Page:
Where to Focus in a Landscape Photo

Image: Lenny K Photography / CC BY 2.0

We’ve all been there –trying to capture a landscape photo that’s tack sharp –only to be disappointed when certain key areas in the image are hopelessly out of focus.

When it comes to landscape photography, finding the right spot to focus can be a challenge. Since there isn’t one particular rule that you should follow, every time –it can be difficult to know where you should focus, and how. The fact is that the ideal focal point will vary –depending on your lens, aperture, and what you have in mind for the end result.

If you’re looking to take your landscape photography up a notch, knowing where, and how, to focus will help you to capture those images that you’re looking for. Here are a few tips that will get you off to a great start.

→ Related reading: 11 Steps to Tack-Sharp Landscape Photos

Understanding Focus

Before you can really know where to direct your focus, you must understand how focus works. Depth of field increases with higher f-stops, and if you’re attempting to capture a landscape image that’s entirely clear and in focus from front to back, then it stands to follow that you’ll want to make sure that you use a smaller aperture to keep everything in focus.

But which part of the composition should you focus on to keep everything in the image sharp?

While some photographers assume that focusing on infinity, or that distant point in the horizon is the best solution, this isn’t usually the case. Focusing to infinity will cause the distance to be clear, but unfortunately, the rest of the image will be out of focus.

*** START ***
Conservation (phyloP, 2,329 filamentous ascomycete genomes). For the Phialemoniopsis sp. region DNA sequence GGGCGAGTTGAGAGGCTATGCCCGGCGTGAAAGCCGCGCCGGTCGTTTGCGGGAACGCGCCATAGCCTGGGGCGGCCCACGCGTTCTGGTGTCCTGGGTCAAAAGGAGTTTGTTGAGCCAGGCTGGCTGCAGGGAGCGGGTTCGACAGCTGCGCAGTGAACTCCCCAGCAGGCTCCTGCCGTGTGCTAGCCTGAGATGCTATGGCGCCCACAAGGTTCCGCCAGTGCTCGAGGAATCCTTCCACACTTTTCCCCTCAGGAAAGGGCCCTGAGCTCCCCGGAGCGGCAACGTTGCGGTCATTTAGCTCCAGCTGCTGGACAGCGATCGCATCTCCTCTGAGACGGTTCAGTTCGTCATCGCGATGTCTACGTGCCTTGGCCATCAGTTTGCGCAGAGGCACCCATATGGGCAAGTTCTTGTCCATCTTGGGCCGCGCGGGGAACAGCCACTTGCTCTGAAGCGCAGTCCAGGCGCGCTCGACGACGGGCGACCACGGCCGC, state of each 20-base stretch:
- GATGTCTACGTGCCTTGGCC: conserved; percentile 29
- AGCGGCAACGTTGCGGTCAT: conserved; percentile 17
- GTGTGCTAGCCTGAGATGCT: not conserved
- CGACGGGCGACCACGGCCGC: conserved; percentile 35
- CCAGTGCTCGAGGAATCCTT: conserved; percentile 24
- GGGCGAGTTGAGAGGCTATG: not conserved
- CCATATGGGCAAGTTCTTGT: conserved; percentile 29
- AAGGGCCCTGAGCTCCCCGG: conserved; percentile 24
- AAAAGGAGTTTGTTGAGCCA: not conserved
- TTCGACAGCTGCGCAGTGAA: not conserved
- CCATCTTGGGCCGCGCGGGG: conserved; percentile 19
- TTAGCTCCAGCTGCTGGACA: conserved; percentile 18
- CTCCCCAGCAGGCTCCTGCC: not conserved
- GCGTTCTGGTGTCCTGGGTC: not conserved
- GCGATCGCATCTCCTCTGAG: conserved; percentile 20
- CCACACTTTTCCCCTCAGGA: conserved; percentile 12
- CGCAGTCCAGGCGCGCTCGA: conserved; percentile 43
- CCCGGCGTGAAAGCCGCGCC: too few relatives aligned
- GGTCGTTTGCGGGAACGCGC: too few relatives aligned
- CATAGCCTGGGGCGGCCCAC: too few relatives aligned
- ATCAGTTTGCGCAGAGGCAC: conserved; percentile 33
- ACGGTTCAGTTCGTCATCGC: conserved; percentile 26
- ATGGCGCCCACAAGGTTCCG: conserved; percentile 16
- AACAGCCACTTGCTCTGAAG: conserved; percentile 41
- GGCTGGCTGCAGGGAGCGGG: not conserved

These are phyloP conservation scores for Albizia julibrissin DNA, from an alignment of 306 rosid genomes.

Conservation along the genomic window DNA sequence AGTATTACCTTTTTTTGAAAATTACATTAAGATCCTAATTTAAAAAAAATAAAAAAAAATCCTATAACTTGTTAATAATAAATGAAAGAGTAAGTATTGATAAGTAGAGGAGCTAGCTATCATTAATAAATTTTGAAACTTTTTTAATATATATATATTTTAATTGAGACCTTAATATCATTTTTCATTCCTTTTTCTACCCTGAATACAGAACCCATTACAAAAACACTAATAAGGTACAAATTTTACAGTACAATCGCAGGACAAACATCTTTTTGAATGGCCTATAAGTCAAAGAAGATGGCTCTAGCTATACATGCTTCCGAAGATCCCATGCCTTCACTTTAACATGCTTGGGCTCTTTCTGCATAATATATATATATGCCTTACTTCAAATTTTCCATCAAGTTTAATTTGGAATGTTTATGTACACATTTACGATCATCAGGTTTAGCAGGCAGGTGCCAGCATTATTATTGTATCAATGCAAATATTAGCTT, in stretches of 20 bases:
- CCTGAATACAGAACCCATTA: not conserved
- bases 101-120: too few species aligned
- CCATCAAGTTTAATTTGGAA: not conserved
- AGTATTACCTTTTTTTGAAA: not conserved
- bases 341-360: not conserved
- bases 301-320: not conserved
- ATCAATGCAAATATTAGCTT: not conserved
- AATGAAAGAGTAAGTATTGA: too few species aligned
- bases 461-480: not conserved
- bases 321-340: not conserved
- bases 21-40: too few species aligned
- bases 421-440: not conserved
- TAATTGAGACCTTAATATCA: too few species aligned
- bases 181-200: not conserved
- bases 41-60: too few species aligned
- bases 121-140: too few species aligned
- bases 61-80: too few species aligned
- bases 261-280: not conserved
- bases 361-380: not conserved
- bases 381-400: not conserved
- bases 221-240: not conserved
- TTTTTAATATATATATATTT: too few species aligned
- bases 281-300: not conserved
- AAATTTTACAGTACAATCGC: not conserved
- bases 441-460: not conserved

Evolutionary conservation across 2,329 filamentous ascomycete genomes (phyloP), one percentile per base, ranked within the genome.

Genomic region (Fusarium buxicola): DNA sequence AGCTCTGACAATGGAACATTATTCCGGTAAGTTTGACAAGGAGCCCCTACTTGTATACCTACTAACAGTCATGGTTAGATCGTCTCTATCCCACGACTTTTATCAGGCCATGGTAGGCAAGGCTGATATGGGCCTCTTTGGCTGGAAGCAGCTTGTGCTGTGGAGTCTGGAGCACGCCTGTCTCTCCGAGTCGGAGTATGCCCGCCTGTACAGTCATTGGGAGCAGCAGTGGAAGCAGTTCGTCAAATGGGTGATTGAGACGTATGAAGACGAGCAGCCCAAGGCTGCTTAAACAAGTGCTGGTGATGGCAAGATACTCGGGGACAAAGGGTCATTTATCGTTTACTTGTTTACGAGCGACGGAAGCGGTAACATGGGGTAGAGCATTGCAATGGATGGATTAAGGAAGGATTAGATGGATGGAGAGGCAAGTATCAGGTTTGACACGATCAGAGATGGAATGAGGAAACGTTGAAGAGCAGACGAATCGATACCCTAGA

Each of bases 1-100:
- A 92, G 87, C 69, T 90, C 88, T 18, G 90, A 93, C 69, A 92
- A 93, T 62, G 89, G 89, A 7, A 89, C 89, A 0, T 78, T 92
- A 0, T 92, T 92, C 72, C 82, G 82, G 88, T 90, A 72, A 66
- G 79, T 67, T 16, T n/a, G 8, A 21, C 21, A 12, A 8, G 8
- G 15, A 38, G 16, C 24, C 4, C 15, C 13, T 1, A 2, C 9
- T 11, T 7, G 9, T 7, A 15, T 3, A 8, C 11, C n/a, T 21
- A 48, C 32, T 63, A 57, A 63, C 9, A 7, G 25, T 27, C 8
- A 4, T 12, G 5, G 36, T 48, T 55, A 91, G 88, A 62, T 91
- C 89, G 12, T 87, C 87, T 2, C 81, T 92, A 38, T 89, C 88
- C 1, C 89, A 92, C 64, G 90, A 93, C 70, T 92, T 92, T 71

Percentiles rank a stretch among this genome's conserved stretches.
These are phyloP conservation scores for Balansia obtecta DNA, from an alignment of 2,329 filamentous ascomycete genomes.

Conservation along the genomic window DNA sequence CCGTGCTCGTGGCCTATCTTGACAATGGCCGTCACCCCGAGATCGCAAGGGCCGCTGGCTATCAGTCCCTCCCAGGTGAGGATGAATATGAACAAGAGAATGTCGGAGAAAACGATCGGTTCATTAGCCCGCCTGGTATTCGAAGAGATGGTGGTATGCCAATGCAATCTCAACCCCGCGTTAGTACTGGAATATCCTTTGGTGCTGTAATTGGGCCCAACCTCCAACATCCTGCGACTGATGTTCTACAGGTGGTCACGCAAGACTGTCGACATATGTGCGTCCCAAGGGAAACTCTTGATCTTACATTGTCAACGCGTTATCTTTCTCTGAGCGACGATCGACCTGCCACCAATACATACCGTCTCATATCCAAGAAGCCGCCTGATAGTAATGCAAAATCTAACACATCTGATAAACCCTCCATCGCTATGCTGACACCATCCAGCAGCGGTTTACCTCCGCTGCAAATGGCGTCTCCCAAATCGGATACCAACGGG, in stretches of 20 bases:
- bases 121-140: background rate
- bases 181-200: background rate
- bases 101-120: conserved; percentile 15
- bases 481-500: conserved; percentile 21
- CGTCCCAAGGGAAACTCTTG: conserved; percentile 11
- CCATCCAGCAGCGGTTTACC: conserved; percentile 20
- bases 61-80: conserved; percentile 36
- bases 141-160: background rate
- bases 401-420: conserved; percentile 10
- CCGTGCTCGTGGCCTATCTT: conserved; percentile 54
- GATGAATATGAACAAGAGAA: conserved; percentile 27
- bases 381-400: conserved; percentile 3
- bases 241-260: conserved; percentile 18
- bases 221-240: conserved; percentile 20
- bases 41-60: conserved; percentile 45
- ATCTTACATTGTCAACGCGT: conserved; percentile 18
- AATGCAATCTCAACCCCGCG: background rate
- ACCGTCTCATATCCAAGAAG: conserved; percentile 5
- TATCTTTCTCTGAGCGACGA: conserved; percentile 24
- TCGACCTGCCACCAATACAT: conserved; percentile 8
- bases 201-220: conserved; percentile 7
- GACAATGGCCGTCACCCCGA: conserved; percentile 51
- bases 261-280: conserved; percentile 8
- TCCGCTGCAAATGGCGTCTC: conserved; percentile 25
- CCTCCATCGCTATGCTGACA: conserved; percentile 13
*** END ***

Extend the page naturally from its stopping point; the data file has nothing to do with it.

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Where to Focus in a Landscape Photo

Image: Mike Tungate / CC BY 2.0

Hyperfocal Distance

The good news is that there is a specific point in the image that you can focus on for greatest depth of field. This point is known as the hyperfocal point, and is usually found about 1/3 up from the bottom of a frame in a composition.

By using hyperfocal distance the foreground and background remain in focus. More specifically, focusing on this point ensures that everything from half of this distance, all the way on out to infinity will remain sharp. While calculating the hyperfocal distance in a scene can be found using a mathematical equation, or by referring to a hyperfocal distance chart, you can also use a hyperfocal distance calculator for a fast and easy way to find this point in your images.

Keep in mind though, that not all landscape images require, or even benefit from focusing on the hyperfocal distance. Focusing on this point is ideal when you’re hoping to maintain maximum depth of field, and focusing on objects that are both close and far away. If you are shooting distant landscapes without any elements in the foreground, or isolating a specific part of the image, then you can forego the use of hyperfocal distance.

If in doubt, you can always focus to infinity, and then draw the focus back a bit to focus on a point that’s a bit closer than infinity for a wider depth of field in your landscape images.

→ Related reading: What is Hyperfocal Distance and How Can It Sharpen Your Landscape Photos?